Thursday, March 30, 2017


Dear person at the school or store or driving through the neighborhood,

I'm sorry for judging you.  Perhaps you were new to the area.  Perhaps you just didn't know the rules or didn't understand something completely unfamiliar to you.  Perhaps you were just confused by different systems or regulations or terminology.  I realize now that your error did not mean you were an incompetent or unintelligent person.  You were not trying to be rude nor disrespectful.  You just didn't know.  You were a foreigner.  And now that I am a foreigner too, I understand.  

When I have to ask multiple people what the school means by "voluntary donation" and after 3 separate conversations still don't really understand if they expect me to pay or not.  When my son doesn't have a swim cap because I didn't know it was required.  When I assume "parent night" means a social night out for parents, but then discover it actually means parent teacher conferences.  When I must inquire about why I am supposed to bring a chocolate egg to school for a fundraiser instead of just paying some money directly to the school.  I am not trying to be rude or disrespectful.  I just don't understand the new systems.  And now I realize that maybe you just didn't understand either.

When it takes me twice as long to find the item I am looking for because zucchini is called cougarettes and powdered sugar is called icing sugar. When I search for the eggs in the refrigerated section and discover they are instead in the home baking section, not refrigerated.  When I must ask how to find the right light bulb because there are so many different, unfamiliar options.  When I have to ask if I have the right coins in my hand before I can pay. When I mistake creme fraiche for clotted cream and serve it to my husband on scones.  I am really not totally incompetent.  It is all just new to me.  And now I see that maybe it was all new to you too.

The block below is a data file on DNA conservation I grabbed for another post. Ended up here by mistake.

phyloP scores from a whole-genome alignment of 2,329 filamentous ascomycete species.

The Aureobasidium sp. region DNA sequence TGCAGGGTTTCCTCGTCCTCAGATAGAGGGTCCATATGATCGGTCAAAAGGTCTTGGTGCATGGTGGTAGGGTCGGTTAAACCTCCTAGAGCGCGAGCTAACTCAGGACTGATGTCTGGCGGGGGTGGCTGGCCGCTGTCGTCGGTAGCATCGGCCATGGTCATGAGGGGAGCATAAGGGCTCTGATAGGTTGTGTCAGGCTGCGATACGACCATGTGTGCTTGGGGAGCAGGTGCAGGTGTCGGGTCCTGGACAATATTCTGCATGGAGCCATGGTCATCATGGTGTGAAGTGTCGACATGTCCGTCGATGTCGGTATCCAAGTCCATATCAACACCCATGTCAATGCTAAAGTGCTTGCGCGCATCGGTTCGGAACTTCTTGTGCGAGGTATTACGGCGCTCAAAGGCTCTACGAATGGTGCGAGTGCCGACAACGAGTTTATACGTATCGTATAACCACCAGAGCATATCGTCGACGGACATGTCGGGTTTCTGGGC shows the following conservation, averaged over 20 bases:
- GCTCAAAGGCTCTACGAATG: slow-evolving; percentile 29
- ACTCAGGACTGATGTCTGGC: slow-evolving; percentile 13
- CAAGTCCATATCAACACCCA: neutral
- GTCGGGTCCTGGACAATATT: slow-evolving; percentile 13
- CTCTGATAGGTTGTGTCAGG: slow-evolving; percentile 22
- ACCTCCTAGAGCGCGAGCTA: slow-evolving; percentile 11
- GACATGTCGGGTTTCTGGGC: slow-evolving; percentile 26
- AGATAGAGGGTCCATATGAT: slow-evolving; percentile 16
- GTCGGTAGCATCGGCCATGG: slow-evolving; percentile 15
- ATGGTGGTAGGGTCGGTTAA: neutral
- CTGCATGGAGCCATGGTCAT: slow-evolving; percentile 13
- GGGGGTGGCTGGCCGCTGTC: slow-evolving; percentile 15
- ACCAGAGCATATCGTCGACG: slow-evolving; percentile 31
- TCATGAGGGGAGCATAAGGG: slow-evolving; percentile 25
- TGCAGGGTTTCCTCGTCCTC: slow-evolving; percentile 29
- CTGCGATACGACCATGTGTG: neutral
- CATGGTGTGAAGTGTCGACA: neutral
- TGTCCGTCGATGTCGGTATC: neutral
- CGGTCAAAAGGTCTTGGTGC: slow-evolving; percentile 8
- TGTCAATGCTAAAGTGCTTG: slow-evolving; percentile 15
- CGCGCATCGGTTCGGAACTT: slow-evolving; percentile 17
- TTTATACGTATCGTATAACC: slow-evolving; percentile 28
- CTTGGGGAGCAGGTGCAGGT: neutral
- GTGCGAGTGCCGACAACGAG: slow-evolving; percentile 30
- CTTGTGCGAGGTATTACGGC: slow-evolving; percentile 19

When I am confused about what "Humped Zebra Crossing" means as I am driving.  When I slow down until people are honking because I doubt my cars ability to fit through the narrow roadways. When I can't remember whose turn it is as I zip into a roundabout and cut someone off yet again . . . I'm really not a total idiot.  I'm still learning.  And now I understand that maybe you were still learning too.

Forgive me if I judged you or mistook your errors for incompetence or lack of intelligence.  Now I am beginning to see what it is to be a foreigner and realize just how hard it can be.

With understanding and admiration,

A Rookie Foreigner
Discovery - Hobnobs and Digestive Biscuits are NOT the same thing.


Not British . . .

We have lived here 2 months now (WOW!!), and there are many things I feel I have acclimated to well.  I feel comfortable driving.  I've adopted some of the language.  I can confidently do my shopping and use public transportation.  I'm even in the habit of a daily cup of (herbal) tea.

But there are certainly moments when I find myself silently laughing and thinking, "Yep . . . I'm not really British yet . . ."